A new way of governing in Puerto Rico
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More than two weeks ago, the American citizens residing in the U.S. Territory of Puerto Rico selected a new path of governing. Out went the old ways, when the state government ignored the will of its people, expending the few resources it had in a massive lobbying effort against the results of the 2012 status referendum in which 54 percent of the voters rejected the current territorial status. It is important to mention that in the same electoral process, the voters selected statehood as a final political relation with the U.S.

The voters also wanted transparency in public service, something they did not get with the soon-to-be past administration, and thus on Nov. 8 came a thunderous response: the voice of the people, expressed in the ballot box, pleaded for change and change it got.

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Come January, this U.S. Territory will have new leadership. A new form of governing based on the people and for the people. We heard the strong voice of our electorate. They gave us a mandate to make a different path. That ‘new way of governing starts with the admission of Puerto Rico as our Nation’s newest State.

For this, we will work hard with the new administration of President-elect Donald TrumpDonald John TrumpDemocrats slide in battle for Senate Trump believes Kushner relationship with Saudi crown prince a liability: report Christine Blasey Ford to be honored by Palo Alto City Council MORE, as well as with the newly reelected Speaker of the House of Representatives, Paul RyanPaul Davis RyanPelosi, Schumer: Trump 'desperate' to put focus on immigration, not health care Trump urges Dems to help craft new immigration laws: ‘Chuck & Nancy, call me!' Sanders, Harris set to criss-cross Iowa MORE (R-Wis.) and the Senate Majority Leader, Mitch McConnellAddison (Mitch) Mitchell McConnellDemocrats slide in battle for Senate McConnell and wife confronted by customers at restaurant Pelosi, Schumer: Trump 'desperate' to put focus on immigration, not health care MORE (R-Ky.).

The governing platform of the GOP, adopted in the party’s national convention this past July, and ratified by the voters in the general election, states that the Republican Party will respect and promote the will of the people of Puerto Rico, free and democratically expressed in the before mentioned status referendum.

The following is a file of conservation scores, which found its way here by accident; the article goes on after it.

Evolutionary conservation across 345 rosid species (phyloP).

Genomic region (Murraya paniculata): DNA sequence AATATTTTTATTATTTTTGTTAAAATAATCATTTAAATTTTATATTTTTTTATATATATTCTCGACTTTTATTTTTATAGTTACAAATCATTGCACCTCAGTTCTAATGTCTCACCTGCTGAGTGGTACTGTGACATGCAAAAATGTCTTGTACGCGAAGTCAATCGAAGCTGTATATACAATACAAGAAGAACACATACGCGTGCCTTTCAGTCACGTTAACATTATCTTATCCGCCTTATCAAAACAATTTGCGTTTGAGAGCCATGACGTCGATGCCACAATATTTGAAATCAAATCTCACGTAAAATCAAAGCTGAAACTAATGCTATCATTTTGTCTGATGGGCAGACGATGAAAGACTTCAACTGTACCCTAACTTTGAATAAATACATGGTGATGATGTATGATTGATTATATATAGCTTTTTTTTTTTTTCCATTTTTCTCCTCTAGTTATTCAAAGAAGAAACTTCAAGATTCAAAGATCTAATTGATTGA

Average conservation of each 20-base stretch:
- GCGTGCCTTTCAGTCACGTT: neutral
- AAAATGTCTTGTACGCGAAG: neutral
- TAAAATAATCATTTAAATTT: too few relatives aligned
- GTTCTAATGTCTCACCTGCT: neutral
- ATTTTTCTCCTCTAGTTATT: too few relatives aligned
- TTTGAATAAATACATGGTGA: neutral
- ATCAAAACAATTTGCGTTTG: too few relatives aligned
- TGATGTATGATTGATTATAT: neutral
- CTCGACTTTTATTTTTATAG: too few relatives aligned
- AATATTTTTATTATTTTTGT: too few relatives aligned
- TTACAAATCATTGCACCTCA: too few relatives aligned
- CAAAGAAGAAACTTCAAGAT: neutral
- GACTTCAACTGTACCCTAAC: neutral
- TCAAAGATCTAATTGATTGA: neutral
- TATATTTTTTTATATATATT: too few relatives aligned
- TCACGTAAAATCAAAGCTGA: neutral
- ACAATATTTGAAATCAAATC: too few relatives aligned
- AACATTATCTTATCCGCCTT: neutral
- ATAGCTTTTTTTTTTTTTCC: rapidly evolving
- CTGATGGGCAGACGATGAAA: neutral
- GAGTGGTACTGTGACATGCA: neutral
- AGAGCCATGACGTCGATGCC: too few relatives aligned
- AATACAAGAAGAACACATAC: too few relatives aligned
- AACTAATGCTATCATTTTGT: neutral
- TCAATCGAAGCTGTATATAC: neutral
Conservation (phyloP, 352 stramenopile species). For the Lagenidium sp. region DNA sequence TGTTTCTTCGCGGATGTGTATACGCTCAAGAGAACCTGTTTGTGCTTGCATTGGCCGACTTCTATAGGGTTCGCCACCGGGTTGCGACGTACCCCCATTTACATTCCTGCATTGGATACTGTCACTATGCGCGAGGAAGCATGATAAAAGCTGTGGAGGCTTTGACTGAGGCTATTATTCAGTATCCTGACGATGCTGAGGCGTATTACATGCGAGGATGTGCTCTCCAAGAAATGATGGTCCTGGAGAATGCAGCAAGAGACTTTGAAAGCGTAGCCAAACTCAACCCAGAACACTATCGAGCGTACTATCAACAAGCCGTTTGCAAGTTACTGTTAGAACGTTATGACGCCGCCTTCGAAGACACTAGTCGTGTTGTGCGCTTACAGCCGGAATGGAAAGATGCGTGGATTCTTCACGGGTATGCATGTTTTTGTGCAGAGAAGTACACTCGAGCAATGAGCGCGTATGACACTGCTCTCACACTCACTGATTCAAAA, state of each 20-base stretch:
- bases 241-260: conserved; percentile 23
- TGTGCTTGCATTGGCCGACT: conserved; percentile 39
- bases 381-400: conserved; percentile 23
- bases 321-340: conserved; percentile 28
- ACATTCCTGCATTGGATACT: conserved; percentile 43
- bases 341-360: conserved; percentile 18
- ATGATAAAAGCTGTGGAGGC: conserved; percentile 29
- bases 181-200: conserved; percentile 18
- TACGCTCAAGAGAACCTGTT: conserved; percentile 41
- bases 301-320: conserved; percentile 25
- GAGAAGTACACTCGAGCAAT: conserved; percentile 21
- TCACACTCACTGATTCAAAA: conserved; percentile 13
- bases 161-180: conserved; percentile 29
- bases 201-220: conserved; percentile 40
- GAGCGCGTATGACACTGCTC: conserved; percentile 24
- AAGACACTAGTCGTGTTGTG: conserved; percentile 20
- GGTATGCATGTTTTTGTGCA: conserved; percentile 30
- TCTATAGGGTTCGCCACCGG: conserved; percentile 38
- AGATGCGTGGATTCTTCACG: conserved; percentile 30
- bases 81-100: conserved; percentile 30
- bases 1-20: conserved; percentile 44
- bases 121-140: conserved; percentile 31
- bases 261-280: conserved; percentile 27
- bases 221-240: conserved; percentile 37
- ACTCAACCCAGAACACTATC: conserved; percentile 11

The admission of Puerto Rico will be at the forefront of our legislative effort, but we will also tackle many important issues, including economic development, affordable healthcare for our people and a new educational system that leaves no one behind. All of this will be done with a new transparency in governing.

Education is near the top of our agenda, particularly, paying increased attention to the needs of the students with disabilities. It is for this reason that I undertook the step of creating a new, permanent committee in the State House of Representatives to work specifically with this matter, reflecting its importance to our society.

We will also need to find ways to solve one of our Nation’s biggest healthcare problems. In 2011, the Island received almost $5.4 billion, through the Affordable Health Care for America Act, better known as ObamaCare, to provide healthcare coverage to almost 1.2 million Puerto Ricans, up to September 2019. Five years later, the number of people insured by the local government has reached 1.6 million and the federal funds available for the program roughly reaches the $1.8 billion plateau.

Several studies have shown that if the federal government does not act, the original allocation will be depleted by next summer, two years earlier than anticipated. Add to this a repressed employment market and an economy that has been in recession since the third quarter of 2005, and the problems that we face doubled exponentially.

The ‘new way’ of governing starts with these issues but extended to all aspects of our society, that is why we need to become a facilitator to our people. That’s the new way.

Carlos "Johnny" Mendez is the newly elected Speaker of the Puerto Rico House of Representatives.


The views expressed by authors are their own and not the views of The Hill.